Cultural Space

Our cultural spaces define the social character of our neighborhoods. They are the bricks-and-mortar portals to the creative vibrancy our city has to offer. In alignment with the City’s Race and Social Justice Initiative, we work to eliminate institutional racism in our programs, policies and practices.

Our office's Cultural Space program exists to preserve, create and activate cultural square footage in the city of Seattle; to work with artists and arts organizations to strengthen their role in charting the future of their creative spaces; and to work with developers and builders to incorporate arts and culture into new projects.

Cultural Space includes all spaces whose primary purpose is to present or support artists and their art.

  • Cultural Space includes all arts presentation spaces. These include but are not limited to museums and galleries, live theaters and cinemas, bookstores and record stores, live music venues, and multidisciplinary arts spaces. These spaces are typically open to the public.
  • Cultural Space includes all spaces dedicated to artists' creative process and the creation of artistic product. These include but are not limited to artists' studios, music and theater rehearsal rooms, film and video studios, music recording facilities, writers' centers, and industrial spaces dedicated to the creation of artistic product. These spaces may be shared between artists or individually dedicated.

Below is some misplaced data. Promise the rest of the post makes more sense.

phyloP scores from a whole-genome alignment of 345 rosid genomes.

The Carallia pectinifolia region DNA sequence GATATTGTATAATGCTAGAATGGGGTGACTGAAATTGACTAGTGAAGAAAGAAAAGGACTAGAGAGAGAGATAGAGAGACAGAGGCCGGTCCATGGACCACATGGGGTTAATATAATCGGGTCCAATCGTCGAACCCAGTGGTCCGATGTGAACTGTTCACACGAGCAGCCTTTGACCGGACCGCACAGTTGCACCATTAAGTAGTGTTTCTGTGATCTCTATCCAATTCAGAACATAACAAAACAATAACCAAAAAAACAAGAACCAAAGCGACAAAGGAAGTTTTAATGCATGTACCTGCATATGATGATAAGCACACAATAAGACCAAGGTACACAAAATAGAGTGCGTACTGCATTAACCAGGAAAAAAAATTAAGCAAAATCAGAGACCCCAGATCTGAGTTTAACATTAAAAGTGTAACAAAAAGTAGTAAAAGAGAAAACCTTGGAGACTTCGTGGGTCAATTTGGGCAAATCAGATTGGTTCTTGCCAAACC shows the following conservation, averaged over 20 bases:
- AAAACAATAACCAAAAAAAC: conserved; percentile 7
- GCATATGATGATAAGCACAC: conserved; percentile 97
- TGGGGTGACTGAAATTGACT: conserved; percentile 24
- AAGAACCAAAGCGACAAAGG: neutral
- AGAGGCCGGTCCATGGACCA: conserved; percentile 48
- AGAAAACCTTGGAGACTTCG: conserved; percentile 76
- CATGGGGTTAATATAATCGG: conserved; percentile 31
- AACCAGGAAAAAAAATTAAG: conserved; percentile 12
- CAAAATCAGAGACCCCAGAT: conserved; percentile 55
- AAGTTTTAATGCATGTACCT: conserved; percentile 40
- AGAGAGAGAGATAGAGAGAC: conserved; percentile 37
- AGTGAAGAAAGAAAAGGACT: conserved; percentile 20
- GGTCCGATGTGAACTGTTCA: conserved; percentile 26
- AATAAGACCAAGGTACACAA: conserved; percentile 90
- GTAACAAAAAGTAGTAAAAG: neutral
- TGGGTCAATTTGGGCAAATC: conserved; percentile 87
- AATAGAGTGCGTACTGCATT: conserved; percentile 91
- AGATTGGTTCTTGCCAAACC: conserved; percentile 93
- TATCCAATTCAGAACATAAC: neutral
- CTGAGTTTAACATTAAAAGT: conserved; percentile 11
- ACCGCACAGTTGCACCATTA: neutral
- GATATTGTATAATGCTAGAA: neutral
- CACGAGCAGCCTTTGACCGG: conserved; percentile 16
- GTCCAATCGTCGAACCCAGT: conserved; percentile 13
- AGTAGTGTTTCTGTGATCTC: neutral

• Cultural Space includes all publicly accessible spaces that supply the means of creative production. These include but are not limited to art supply stores, musical instrument stores, and film and video equipment supply stores.
  • Cultural Space includes all arts training and arts education spaces. These include but are not limited to art schools, theater training facilities, literary arts centers, arts departments at large educational institutions, and any other classroom or other space dedicated to teaching the arts.
  • Cultural Space includes artists' live / work space-spaces that serve a dual function to both house the artist and their family, and to provide creative space in which to conduct their artistic practice. These include but are not limited to residential units with dedicated contiguous work space, and commercial or industrial work spaces with dedicated contiguous residential space.
  • Cultural Space includes work space for arts support organizations. These include but are not limited to spaces occupied primarily by arts funding organizations, arts sector support organizations, and arts advocacy organizations.
  • Cultural Space includes space primarily occupied or utilized by cultural heritage organizations. These include but are not limited to ethnic community meeting spaces, gathering spaces for immigrant communities, traditionally monocultural spaces dedicated to celebrating a unique heritage, and other spaces, either shared or dedicated, that support diverse communities.

Cultural Space is, to borrow terms from the United States Supreme Court, something that "is difficult to describe, but you know it when you see it." There will always be an element of subjectivity in the defining of cultural space, and the decision over whether a certain space "qualifies" or not. We embrace this subjectivity and the need for ongoing evaluation of definitions.

In short, Cultural Space is simply the space that surrounds art and culture. How do you create cultural space? Create art, support culture, show art and culture. The space above, below, in front of and behind that work becomes cultural space.

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